The New Paris Dispatch #1

6 August 2017
The Beast Paris

Welcome to a new series bringing you quick news updates from Paris in everything from food and shopping to culture and urban development.

 

CREAM IS NO MORE 
Belleville’s popular coffee shop Cream has closed its doors. It has been purchased by roaster Belleville Brûlerie and, according to a quick exchange with their communication director, will become some sort of a tasting space-slash-coffee shop hybrid. We’ll see when it opens in September.

50 rue de Belleville, 75020

THE BEAST HAS A BIG BROTHER
Founded by Thomas Abramowicz (see the food chapter of “The New Paris”!), the city’s best barbecue now has a bigger sister. The Beast 2 is located on rue de Belleville, right next door to cocktail bar La Commune (also in The New Paris) and has all the much-loved dishes and sides as the original location but now with fish, vegetarian, and salad options. They also have a short but sharp cocktail offering and, in addition to The Beast brew by Deck & Donohue on tap, the D&D IPA. But the real surprise here is what awaits downstairs. Son of a Beast is a separate restaurant with a Chinese tasting menu. Thomas wanted to explore how barbecue could be incorporated into other cuisines (subtly) and he begins with star dishes from Chinese cooking. He worked with illustrator-cookbook author Eliane Cheung who consulted on the menu to ensure dishes like Cantonese pork ribs, dumplings and steamed sea bass were true to tradition. Smokey flavor reaches a crescendo midway through the menu but never outshines the other flavors. An smartly selected natural wine pairing is available.

Son of a Beast seats 19 and is available upon reservation, more information here.

78 Boulevard de Belleville, 75020 
Métro: Couronnes (line 2) or Belleville (lines 2 and 11)

Popelini Paris

CONTEXT TRAVEL: NEW PARISIAN PALATE TOUR 
How do local residents eat and shop for food today? Those based in the North Marais don’t have to look or travel far for a constellation of standout grocers, patisseries, canteens, and coffee shops from some of the city’s most talented artisans. Context Travel now offers a tour called The New Parisian Palate that shines a light on this dense concentration of quality food haunts in the neighborhood and I had the pleasure of being a guest to follow along (for each of the tastings, too!). I think what struck me most is the realization that we, as Parisians, have never had it better. There is so much excellence around us that it is becoming all the easier to make recommendations to visitors looking for specific food experiences, in and out of the Marais. But this neighborhood in particular has undergone tremendous change so it came as no surprise that Context would create a tour that concentrates on its greatest assets, from the Marché des Enfants Rouges to Poîlane and the arrival of Cali-style health food at Wild & the Moon.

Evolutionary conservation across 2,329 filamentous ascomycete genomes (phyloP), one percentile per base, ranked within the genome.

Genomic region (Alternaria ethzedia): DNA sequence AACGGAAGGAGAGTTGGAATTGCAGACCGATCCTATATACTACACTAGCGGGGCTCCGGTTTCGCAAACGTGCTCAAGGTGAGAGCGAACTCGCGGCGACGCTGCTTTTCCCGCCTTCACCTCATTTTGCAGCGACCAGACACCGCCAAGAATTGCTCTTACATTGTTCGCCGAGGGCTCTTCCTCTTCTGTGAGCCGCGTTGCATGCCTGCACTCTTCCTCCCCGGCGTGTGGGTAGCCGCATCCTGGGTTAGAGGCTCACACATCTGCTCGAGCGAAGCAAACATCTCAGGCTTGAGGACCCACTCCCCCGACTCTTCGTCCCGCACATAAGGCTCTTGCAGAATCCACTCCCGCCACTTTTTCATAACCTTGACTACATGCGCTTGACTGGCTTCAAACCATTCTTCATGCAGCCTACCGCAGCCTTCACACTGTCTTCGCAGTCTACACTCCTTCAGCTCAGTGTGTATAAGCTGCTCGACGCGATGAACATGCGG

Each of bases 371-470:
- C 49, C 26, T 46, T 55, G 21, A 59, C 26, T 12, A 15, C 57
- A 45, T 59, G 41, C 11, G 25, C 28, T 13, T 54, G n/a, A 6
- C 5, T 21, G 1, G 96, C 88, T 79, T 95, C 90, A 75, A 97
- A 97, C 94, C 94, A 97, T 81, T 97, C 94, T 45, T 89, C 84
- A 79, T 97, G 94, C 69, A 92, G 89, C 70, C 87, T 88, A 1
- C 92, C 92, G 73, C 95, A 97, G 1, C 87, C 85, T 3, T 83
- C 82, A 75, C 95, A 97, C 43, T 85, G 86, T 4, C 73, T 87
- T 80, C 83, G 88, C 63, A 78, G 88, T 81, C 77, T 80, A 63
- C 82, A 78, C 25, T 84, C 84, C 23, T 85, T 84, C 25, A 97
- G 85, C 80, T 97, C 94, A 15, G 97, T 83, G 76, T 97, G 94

You may ask, why would I care or want to visit a juice bar or vegan canteen while I’m in Paris? Because Paris is far more than its Gallic culinary heritage and Parisians are drawn to an array of food styles. This is one of the points I tried to highlight in my book – why should locals be limited to coq au vin, jambon-beurre sandwiches, and quiche lorraine (to play into the cliché)? They shouldn’t and  if you wish to better understand what a pocket of the Paris food scene looks like and how Parisians are actually consuming today, this is the experience to book. Be sure to come hungry!
Visit Context Travel for more information.

Bachir Ice Cream Paris

LEBANESE ICE CREAM AT BACHIR
Though my stomach doesn’t tolerate the copious quantities of ice cream I used to be able to ingest (RIP gut of steel), I can’t forgo a scoop or two during the summer. Une Glace à Paris is a perennial favorite but I’m eager to get out and try Bachir since reading about it on David Lebovitz’s blog. About the standout option Glace achta he writes, “the ice cream is special because it’s made with mastic, a resin that gives the ice cream a light pine flavor, and chewier texture than custard-based ice cream.” SOLD. All of the ice creams are organic, whipped cream is free (I can live without other toppings but I’m a sucker for fresh whipped cream), and you’re supporting a family-run business with a long history in ice cream making in Lebanon. I say, this is a welcome addition to the ever-so-slowly developing ice cream offering in Paris.

58 rue Rambuteau, 75004
Métro: Rambuteau (line 11)

This series is inspired by my book “The New Paris”. Pick up a copy ! 

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by Lindsey Tramuta

The city long-adored for its medieval vestiges, old-timey brasseries, and corner cafes has even more to offer today. In the last few years, a flood of new ideas and new residents has infused a once-static, traditional city with a new open-minded sensibility and energy. Journalist Lindsey (...)

by Lindsey Tramuta

The city long-adored for its medieval vestiges, old-timey brasseries, and corner cafes has even more to offer today. In the last few years, a flood of new ideas and new residents has infused a once-static, traditional city with a new open-minded sensibility and energy. Journalist Lindsey (...)